I love to engage in debate and argumentation. When done in good faith, I don’t mind debating people who might believe in all sorts of things that I think are wrong or silly or dangerously stupid. The good faith bit is important to me and I always try to hold myself to the rhetorical standard that I hold others. Sometimes I fail and yes, Bush and Palin can bring out all sorts of ad hominem attacks from me, and often my logic can be clouded by empathy when faced with real world pain or a sometimes self-righteous passion for justice when faced with so much suffering and violence and injustice in the world.
I tend to be good with words and logic and ideas so even when I don’t have a lot of factual basis for my arguments, I can often mount a pretty damn convincing argument for my point of view. Because of this, I will often argue a point without a strong basis in facts or information.
I’m going to try to know when to shut up.
My new rule for myself (and one I’m sure I’ll break over time, but the value is in the effort and over time effort will become practice will become habit) is this: stop pretending I know things I don’t know.
Seems simple doesn’t it? The hard part is distinguishing between what I believe and what I know. The truth of the matter is I, along with most everyone, don’t know very much. I do know that. Of course I get through the day based on any number of facts, but most of what I use to understand the world is based on inferences and belief. I have no evidence that most people are decent, but I tend to move through the world with that assumption. I, personally, have no evidence that Cheney isn’t right and that torture is a find and dandy thing to help protect this country. I believe he is wrong in this, just as I believe that flu vaccinations are a good thing. In order for me to enter a meaningful conversations about these and so many other topics, I have to first admit that my argument is based on a belief that is based on logic, or research, or my trust in the experience and knowledge of specific other people. I then need to shut up and really listen to the other persons argument.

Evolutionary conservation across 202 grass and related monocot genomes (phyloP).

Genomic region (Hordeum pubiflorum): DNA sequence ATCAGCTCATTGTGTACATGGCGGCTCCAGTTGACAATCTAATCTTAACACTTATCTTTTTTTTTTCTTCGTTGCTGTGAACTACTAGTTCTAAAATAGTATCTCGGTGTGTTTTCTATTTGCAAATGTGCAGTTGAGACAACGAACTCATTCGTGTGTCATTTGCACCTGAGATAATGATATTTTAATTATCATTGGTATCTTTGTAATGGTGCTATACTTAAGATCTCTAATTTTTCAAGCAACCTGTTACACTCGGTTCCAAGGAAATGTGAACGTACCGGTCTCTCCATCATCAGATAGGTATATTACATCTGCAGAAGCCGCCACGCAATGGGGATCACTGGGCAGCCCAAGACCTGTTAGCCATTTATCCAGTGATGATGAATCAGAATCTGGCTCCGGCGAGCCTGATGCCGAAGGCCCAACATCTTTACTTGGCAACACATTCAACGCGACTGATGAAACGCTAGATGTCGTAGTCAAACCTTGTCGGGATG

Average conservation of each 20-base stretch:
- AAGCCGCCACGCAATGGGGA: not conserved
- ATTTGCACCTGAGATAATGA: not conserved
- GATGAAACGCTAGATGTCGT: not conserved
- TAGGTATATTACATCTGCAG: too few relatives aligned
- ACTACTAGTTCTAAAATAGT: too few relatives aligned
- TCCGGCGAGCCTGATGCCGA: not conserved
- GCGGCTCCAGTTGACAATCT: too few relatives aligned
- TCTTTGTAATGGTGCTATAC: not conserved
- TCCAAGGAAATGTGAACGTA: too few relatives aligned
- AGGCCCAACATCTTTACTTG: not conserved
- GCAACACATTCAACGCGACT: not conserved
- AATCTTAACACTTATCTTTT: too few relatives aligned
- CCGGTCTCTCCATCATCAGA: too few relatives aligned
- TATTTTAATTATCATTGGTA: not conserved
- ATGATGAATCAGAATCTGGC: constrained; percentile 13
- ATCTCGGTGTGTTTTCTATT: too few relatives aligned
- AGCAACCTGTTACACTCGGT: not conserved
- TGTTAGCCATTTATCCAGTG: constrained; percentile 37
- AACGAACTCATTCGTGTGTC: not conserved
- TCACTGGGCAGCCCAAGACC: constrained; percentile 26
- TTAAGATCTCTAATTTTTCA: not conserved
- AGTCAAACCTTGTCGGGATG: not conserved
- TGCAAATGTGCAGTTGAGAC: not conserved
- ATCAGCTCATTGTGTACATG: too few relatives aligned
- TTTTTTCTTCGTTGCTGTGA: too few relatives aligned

And by listen, I don’t mean wait for them to stop talking to I can make my next point, I mean, listen to their argument and their facts. I mean, take the time to understand their logic (or lack thereof), to try to separate belief from evidence. Then ask them questions, try to get them to clarify their logic or explain the veracity of their sources.
I am not suggesting that you can’t defend your beliefs or have a meaningful conversation about topics even when you don’t have research or direct experience at your disposal. I am suggesting that we would all be better off if we started by acknowledging the terms and limits of our knowledge and recognizing the difference between evidence, inference, logic, facts, and belief.